Thinking of dog rehoming? Do you love dogs? Well, owning a dog is a big responsibility. Sometimes, people cannot keep their dog for reasons galore. The reason could be a new addition to the family who is allergic to the dog. Or there is a newborn child who the dog may accidentally hurt. Or perhaps the owner is moving somewhere that does not allow pets. Regardless of the reason, there are a few guidelines you can follow that will ensure that your dog goes to a wonderful new home and will also make the process of rehoming your friend a little easier for both of you.
Guidelines for Dog Rehoming
You love your pooch but are somehow not able to keep him with you. It is heart-wrenching to part with your pet, but when circumstances change, you can’t help it.
So you want to make sure you hand over your pooch to someone who would love and care for him as much as you do.
Do not give your dog to just about anyone. You want to make sure your dog goes to the best possible home, where he gets abundant love and care.
You should not let your companion go to just about any person who expresses interest in owning him.
Interview every potential buyer. Make sure they understand your dog’s needs and that they have an environment in which the dog can thrive. For example, you do not want to give your Mastiff dog to someone who lives in a tiny one bedroom apartment who works full days and has limited time to take the dog out.
If possible, give your dog to a friend, family member, or someone who lives close by. This will make parting with your pooch easier, because you know you can visit him whenever you wish to.
Dog Rehoming: Places to Start With
- The Internet: Facebook, Greensheet, blogs, and forums are a great place to list your pet. Greensheet and Facebook are probably the best of the rest, since both have the potential to span great distances. You can use the Facebook platform to post an update about your furry friend that you are looking for a new owner for your pooch. Your friends will get your status update in their feed and can then share the post with their friends, getting your message a lot of attention without any extra cost to you. Greensheet costs money to advertise, but their ads are available both online and in many grocery stores. The Greensheet ads are seen by people who are legitimately interested in finding something.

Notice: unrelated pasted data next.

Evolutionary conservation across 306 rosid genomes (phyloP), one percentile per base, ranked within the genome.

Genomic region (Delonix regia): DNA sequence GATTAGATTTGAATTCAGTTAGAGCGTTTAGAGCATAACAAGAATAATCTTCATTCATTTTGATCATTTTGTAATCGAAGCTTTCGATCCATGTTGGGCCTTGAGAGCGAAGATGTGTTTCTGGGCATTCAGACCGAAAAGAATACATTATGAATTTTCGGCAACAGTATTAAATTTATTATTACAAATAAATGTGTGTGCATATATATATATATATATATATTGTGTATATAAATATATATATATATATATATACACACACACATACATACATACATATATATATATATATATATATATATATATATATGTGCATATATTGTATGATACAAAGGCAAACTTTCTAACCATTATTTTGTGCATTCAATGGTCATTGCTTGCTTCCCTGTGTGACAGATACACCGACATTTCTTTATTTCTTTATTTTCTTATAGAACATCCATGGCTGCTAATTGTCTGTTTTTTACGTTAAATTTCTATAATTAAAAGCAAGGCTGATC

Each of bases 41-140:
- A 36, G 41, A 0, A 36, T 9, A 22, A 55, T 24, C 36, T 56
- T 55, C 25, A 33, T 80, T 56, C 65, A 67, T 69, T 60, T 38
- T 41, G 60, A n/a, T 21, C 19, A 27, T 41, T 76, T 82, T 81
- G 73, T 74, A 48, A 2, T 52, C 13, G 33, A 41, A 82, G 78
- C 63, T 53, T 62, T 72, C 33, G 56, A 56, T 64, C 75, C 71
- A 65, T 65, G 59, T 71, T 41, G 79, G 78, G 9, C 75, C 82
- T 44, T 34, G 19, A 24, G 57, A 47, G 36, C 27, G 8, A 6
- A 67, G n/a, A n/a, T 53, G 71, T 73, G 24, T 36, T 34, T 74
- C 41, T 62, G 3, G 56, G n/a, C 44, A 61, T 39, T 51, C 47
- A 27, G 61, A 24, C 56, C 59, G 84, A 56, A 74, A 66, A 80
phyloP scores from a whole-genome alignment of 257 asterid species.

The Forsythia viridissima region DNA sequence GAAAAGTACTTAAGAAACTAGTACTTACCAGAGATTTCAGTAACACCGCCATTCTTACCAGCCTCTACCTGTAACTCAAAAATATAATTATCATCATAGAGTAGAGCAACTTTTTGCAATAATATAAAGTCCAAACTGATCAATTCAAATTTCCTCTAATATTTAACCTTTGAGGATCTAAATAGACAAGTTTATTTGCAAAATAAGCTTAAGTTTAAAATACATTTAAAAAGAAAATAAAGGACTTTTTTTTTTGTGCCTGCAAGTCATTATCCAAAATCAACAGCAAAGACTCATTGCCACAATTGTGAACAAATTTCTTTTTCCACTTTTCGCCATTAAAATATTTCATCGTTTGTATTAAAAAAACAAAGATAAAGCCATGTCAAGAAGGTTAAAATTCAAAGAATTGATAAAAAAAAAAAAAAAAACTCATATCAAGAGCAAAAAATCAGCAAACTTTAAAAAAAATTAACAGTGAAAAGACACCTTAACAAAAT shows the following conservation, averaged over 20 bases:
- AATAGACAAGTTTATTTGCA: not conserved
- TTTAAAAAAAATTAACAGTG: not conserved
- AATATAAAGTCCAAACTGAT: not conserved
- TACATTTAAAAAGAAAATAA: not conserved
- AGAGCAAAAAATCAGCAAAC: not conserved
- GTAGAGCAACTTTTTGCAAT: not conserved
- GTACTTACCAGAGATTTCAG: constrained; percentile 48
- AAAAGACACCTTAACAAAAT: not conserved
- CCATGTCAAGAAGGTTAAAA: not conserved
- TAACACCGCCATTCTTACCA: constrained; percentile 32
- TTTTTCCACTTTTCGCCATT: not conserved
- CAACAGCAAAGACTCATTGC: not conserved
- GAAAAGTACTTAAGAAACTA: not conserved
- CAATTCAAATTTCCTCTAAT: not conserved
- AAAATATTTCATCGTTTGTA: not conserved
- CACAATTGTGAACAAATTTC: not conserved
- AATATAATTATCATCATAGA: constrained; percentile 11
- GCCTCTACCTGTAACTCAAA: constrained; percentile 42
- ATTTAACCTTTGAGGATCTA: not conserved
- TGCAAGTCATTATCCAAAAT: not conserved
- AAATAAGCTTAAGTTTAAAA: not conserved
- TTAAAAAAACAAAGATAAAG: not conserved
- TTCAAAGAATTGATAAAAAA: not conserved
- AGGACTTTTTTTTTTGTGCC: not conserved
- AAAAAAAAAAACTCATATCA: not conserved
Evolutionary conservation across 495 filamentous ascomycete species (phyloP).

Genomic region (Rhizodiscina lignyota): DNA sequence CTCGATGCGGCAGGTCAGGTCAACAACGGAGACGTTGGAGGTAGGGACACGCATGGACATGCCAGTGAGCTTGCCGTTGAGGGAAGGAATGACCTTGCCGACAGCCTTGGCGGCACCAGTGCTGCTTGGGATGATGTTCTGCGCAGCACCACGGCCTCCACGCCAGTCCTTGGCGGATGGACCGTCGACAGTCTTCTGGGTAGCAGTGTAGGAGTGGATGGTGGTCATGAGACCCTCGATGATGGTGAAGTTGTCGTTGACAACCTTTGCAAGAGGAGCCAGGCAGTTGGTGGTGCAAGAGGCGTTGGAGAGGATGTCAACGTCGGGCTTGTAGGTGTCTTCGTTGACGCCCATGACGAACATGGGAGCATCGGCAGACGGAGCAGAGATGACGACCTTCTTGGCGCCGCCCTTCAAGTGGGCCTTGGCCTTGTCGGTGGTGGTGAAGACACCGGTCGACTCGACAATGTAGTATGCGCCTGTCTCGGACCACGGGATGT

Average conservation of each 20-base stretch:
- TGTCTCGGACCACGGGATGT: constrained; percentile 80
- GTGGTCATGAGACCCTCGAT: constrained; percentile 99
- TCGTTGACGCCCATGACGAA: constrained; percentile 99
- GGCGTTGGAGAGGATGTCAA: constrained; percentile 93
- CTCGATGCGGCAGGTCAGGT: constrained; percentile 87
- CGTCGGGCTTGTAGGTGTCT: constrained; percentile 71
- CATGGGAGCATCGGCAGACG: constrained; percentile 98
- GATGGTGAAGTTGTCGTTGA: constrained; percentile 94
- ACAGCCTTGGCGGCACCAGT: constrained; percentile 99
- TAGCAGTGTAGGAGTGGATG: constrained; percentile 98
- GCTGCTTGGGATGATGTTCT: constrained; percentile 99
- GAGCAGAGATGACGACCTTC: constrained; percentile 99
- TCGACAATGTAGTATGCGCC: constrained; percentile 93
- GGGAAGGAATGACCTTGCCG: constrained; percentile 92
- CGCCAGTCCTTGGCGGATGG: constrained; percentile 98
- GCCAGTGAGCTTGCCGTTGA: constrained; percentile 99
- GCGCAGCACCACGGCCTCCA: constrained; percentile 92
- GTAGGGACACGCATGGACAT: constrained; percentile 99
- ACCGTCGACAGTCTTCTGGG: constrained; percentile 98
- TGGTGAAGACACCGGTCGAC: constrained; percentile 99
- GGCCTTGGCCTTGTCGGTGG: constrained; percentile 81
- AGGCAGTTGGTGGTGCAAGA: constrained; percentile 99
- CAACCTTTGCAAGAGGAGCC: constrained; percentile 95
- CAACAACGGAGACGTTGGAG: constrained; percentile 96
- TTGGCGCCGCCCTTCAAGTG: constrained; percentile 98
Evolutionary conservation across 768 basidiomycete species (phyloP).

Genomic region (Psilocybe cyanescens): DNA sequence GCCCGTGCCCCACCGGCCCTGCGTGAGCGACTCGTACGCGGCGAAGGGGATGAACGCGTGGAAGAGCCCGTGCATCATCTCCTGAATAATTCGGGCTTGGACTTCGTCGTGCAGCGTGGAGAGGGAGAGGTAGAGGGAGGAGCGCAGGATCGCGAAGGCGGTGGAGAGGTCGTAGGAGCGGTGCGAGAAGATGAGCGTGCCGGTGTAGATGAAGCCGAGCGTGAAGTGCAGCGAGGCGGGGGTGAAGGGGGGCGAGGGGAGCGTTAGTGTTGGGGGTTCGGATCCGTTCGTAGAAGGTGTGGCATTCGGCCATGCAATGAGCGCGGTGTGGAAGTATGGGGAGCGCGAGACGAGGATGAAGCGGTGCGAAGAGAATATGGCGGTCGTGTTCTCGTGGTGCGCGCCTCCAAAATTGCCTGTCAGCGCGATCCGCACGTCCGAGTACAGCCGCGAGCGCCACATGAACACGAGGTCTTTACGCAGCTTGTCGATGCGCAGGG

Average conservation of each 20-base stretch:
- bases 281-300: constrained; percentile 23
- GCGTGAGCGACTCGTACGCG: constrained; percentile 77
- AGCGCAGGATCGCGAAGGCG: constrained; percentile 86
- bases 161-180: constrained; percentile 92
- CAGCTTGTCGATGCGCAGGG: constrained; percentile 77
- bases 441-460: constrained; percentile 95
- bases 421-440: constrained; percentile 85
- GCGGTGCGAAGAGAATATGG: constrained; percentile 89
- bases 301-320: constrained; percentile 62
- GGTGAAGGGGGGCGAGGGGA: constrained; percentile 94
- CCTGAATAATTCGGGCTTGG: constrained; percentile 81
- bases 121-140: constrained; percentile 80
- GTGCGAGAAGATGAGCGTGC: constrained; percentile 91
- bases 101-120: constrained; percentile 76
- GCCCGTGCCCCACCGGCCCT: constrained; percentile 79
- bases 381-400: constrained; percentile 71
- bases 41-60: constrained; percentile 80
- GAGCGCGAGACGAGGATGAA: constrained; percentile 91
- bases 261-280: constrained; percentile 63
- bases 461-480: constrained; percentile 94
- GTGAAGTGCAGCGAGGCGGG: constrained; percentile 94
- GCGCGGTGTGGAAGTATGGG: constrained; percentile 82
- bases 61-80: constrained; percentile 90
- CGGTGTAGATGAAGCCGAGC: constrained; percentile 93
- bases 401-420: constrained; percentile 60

- A shelter: This might seem like the last place you want to visit, but many shelters allow you to post photos with information about your pet at their business. This means whenever customers walk in, they can see your advertisement. Never leave your pet at the shelter if it can be avoided! Many shelters have a high pet death rate, as they do not offer the best care for your dog. Additionally, life at such place is incredibly stressful for your pet.
- Your local pet stores: Like pet shelter homes, these places often allow you to post a photo with a short bio about your dog on one of their bulletin boards. These boards are seen by pet lovers who are looking for a pet, so you can rest assured that your dog will go to a good home.
Tips on Dog Rehoming
When it comes to dog rehoming, you should try to spend a good amount of time with him before parting ways. Also, it is a good idea to encourage the potential new owner of your pet to frequently come over and play with your dog. This will give you an idea as to how they interact with your pooch and look after him. Additionally, it will help your dog become accustomed to his new owner in the safety and comfort of his domain. Such frequent meetings are essential to help your dog adjust to the new environment, since he or she is already acquainted with the person taking the dog.
It’s a good idea to choose a dog lover who has similar tastes and interests as you, so that it does not take your pet long to adjust to his new home. If you have an active dog that wants lots of exercise, make sure the person who is taking the responsibility of dog rehoming has enough time for exercise. If your dog needs lots of attention, make sure the potential buyer is ready and willing to provide adequate one-and-one time for the dog.